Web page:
Holidays are so tough with food allergies. You might remember from Halloween or Christmas that candy is a huge problem for us. It used to be no big deal, but now that Eva is older and understands that holiday candy is a thing (and that other kids get to eat it), she’s been more aware when she misses out on those little traditions. You should have seen her around Valentine’s Day with all of that candy floating around. Even though she understands that she’s not allowed to touch, she can look at those grocery store shelves forever.
I’m putting allergy-free Easter baskets together which will feature all sorts of non-edible goodness, but I did want to add something sweet to the mix so I contacted Just Born, the makers of Peeps, to see if they wanted to partner up for a blog post. They were great to work with and I was happy to get a big box of samples not long after I talked to them, but…
I was really surprised when I started checking labels to see that not everything they sent me was safe for people with nut allergies! For example:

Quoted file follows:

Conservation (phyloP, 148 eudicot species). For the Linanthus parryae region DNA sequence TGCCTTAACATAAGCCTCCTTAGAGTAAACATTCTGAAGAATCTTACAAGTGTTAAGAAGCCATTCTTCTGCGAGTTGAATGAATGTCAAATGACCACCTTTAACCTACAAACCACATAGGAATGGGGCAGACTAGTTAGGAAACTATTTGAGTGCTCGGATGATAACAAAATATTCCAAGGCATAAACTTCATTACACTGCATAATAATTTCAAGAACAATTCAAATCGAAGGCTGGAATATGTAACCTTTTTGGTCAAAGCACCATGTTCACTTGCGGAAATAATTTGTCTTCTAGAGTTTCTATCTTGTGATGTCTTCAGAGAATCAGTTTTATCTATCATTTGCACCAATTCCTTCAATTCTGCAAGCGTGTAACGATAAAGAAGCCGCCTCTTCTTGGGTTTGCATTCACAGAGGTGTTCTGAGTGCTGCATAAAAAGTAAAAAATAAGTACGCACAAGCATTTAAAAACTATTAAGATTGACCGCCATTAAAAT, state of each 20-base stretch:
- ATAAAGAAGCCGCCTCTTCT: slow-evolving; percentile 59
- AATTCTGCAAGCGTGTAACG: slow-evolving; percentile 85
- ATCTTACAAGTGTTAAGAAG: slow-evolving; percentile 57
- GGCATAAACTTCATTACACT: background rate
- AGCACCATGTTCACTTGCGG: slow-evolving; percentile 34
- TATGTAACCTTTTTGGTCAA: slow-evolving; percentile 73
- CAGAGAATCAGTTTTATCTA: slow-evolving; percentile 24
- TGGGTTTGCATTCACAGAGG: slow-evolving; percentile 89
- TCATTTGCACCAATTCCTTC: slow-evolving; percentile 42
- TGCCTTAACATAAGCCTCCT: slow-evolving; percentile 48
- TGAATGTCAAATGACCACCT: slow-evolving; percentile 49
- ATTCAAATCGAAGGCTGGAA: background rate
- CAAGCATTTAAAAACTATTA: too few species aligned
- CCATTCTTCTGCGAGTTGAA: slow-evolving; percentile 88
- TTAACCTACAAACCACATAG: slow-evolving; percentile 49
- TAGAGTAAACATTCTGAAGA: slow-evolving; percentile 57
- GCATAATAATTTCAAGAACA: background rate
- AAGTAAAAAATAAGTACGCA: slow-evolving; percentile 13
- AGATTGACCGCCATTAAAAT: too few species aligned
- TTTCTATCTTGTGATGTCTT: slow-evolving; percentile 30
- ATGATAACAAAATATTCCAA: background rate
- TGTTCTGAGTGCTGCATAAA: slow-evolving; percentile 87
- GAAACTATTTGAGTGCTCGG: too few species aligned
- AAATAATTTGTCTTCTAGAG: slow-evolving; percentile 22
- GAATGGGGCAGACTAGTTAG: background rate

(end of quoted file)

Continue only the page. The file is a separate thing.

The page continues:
Cute egg and perfect for an Easter basket, but it has a peanut warning! I’m thinking the culprit here is the chocolate. Two of the other items in the box that had chocolate on them also carried a nut warning.
Strangely enough, there were a couple of chocolate-dipped items that didn’t have the warning, so we hung onto those ones but I think they’ll probably go in the parent baskets just to be safe. I think Just Born does a good job with labeling, but I still err way on the side of caution. Besides, it’s not like she won’t have enough sugar. All of these items were warning-free:
I wasn’t surprised that the plain Peeps were nut-allergy free, but it turns out that it was good I did my label-reading because this cute treat still carries a warning:
Why would a stick of Peeps carry a peanut warning if the same Peeps are safe off the stick? My guess would be that there’s a cross-contamination issue with the packaging. A lot of people are surprised when they find out that it’s a problem if Eva’s food is even made on the same equipment as something with nuts, but it is! I’m so glad when manufacturers are cautious and clear about the risks.
All in all, giving Eva anything that’s processed is scary because you just never know, but I feel confident that these treats will be safe for her. I’m also glad that I got some not-safe treats in the mix because it’s a good reminder to (A) always read labels and (B) don’t just rely on brand names to stay safe. Telling everyone that your nut-allergy child can eat Peeps might result in Grandma buying some extra-special (and not so safe) treats on accident. So stay on it!
Thank you to Just Born for providing me with samples. The thoughts and opinions above are my own.